culture has been painted this way — as something that is for a fuddy-duddy, moneyed, upper crust crowd — that the people who are young and poor have no business with,” Eichelberger says. In a sense, those who perceive opera to be old and somewhat inflexible are correct. The art form dates back to the 16th century and hews tightly to many of the traditions established by its forebears. The players, whom a lay person might simply call “extras” — those who come on and off stage, infrequently and have no speaking or singing roles — are referred to as “supernumeraries” in the world of opera; while most modern theaters are equipped with sound systems capable of amplifying the human voice, an opera is not an opera unless all of the singers perform without the aid of microphones; this tradition necessitates a method of singing, which results in a tone quite unlike the nasal voices to which fans of popular music are accustomed. However, while Eichelberger acknowledges all this, the singer sees no reason that opera should be perceived as old and stuffy. Opera, he says, just like all good ­Vœ˜Ìˆ˜Õi`ʜ˜Ê˜iÝÌÊ«>}i®

Arts & Entertainment

Worth a Look Pop-up gallery: otherworldly forms

Foothill stages ancient Greek satire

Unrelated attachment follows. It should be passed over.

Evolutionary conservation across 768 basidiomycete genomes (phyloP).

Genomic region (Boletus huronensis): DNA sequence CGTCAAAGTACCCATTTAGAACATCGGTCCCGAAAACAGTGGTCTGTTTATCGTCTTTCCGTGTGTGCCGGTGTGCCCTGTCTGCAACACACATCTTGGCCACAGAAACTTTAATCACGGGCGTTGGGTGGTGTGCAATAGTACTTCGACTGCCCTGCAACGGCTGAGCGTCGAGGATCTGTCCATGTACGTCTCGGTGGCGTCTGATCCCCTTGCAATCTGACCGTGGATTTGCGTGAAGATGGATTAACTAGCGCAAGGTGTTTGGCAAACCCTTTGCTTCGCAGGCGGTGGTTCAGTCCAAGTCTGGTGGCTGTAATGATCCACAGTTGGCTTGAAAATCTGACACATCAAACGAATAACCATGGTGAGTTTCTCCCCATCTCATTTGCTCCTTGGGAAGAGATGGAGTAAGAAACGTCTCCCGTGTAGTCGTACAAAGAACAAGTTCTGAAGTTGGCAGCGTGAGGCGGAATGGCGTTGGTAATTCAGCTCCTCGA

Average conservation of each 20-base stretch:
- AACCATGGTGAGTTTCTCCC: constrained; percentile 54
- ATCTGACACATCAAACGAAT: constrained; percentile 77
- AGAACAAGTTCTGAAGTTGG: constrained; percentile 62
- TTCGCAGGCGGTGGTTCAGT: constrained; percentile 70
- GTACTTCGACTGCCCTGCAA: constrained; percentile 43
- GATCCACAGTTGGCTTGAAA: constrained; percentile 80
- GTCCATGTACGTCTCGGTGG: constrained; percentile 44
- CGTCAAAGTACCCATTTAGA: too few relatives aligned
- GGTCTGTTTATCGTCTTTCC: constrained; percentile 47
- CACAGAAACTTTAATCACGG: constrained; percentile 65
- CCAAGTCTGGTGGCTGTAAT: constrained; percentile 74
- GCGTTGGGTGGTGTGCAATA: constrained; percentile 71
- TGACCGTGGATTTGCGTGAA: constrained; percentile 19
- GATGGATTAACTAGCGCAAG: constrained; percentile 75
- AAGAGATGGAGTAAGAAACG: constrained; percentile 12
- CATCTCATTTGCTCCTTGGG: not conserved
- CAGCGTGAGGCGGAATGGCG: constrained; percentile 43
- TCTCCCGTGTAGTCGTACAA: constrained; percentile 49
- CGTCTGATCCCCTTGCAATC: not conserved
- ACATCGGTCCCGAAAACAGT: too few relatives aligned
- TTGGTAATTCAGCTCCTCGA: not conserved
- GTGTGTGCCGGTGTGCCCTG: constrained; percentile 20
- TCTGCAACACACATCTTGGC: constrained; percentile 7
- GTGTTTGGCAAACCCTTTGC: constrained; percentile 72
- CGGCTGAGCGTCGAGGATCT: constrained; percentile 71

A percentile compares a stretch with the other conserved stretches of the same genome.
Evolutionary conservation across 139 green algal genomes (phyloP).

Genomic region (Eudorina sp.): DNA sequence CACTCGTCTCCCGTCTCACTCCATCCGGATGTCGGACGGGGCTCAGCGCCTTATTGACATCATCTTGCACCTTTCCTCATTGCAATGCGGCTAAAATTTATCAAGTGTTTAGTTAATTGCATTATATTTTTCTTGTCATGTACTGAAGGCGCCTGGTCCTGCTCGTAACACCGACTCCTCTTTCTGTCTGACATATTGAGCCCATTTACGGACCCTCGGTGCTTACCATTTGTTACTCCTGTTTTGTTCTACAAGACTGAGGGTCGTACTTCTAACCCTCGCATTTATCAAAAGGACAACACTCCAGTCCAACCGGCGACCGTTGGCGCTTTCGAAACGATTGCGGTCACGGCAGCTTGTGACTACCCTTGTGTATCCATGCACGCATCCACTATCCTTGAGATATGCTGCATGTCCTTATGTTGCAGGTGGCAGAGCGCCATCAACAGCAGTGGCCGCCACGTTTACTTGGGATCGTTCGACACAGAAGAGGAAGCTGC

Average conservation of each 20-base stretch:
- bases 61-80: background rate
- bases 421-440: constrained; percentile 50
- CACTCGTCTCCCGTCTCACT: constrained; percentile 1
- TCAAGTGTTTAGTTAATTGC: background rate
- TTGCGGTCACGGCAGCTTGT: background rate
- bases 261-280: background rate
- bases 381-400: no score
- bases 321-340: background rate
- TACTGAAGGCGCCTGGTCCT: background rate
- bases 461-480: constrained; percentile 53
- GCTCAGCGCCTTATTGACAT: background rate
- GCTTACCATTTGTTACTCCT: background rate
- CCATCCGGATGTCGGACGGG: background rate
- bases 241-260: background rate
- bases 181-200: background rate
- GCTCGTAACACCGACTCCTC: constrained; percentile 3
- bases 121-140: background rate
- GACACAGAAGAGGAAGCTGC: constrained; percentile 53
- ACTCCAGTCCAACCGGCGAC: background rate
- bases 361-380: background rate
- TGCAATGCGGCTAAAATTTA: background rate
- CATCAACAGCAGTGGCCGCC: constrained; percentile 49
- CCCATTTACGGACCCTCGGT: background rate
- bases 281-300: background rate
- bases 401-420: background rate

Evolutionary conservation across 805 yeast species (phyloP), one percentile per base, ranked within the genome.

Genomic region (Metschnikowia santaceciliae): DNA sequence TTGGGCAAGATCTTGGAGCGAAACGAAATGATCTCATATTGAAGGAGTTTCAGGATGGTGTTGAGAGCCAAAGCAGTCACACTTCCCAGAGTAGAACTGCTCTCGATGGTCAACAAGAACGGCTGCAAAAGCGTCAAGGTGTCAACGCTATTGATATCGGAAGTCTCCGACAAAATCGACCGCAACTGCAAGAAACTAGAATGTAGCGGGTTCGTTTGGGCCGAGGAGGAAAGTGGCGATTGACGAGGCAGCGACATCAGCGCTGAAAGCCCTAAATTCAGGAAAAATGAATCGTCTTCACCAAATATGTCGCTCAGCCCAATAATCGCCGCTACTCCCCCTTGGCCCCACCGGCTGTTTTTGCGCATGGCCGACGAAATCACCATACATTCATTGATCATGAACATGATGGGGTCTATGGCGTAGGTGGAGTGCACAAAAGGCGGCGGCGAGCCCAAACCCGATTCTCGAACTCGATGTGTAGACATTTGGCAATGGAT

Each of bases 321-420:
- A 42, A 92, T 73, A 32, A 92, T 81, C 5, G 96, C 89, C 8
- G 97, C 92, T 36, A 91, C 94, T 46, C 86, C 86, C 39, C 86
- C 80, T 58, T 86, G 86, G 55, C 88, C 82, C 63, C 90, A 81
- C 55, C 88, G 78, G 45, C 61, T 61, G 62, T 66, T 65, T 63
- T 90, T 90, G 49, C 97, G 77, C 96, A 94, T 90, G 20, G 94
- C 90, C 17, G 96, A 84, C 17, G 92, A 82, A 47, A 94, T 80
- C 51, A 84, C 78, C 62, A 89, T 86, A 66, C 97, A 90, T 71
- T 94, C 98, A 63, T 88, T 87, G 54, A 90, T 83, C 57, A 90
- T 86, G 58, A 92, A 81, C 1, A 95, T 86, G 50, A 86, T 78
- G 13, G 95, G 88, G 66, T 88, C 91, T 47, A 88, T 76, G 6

Local pop-up art gallery Pace Menlo Park recently opened the doors to its latest exhibition, “Tara Donovan: Untitled,” located in the former Tesla dealership at 300 El Camino Real in Menlo Park. The collection, which includes Donovan’s pieces from 2000 to present, showcases a number of the artist’s large-scale creations made from mass-produced materials. “For artwork, it’s the perfect place,” said Elizabeth Sullivan, director of Pace Menlo Park, of the old dealership. As the exhibit is part of a pop-up gallery, it will be dismantled as quickly as it was erected — at the end of June, staff will cart its pieces back to New York and the building will embrace an as”Untitled (Mylar),” a yet unknown fate. Until then, Silicon 2011 sculpture of Mylar Valley can appreciate the and hot glue by Tara airy building in a new Donovan. way — as a backdrop for Donovan’s striking single-material structures, all fabricated from repetitive applications of commonplace objects like clear plastic buttons, toothpicks and metal straight pins. “It’s very organic and really works with the light so beautifully,” Sullivan said of Donovan’s work. Sullivan added that she’ll often roll up the gallery’s garage doors just so the pieces can play with the sunlight. Donovan’s pieces often recall organic forms and can be likened to coral reefs, delicate stalagmites or billowy cloud cover. Donovan also plays with perception and scale, creating towering works of shimmering Mylar and full-wall installations that span hundreds of square feet. Visitors are also welcome to peek around the gallery’s curtained wall to see works from other Pace artists, like two of Paul Graham’s photographs of Penn Station. “Tara Donovan: Untitled” will show at 300 El Camino Real, Menlo Park, from May 22 to June 30. The gallery is open to visitors, free of charge, Monday through Saturday from 1 to 9 p.m. —Lena Pressesky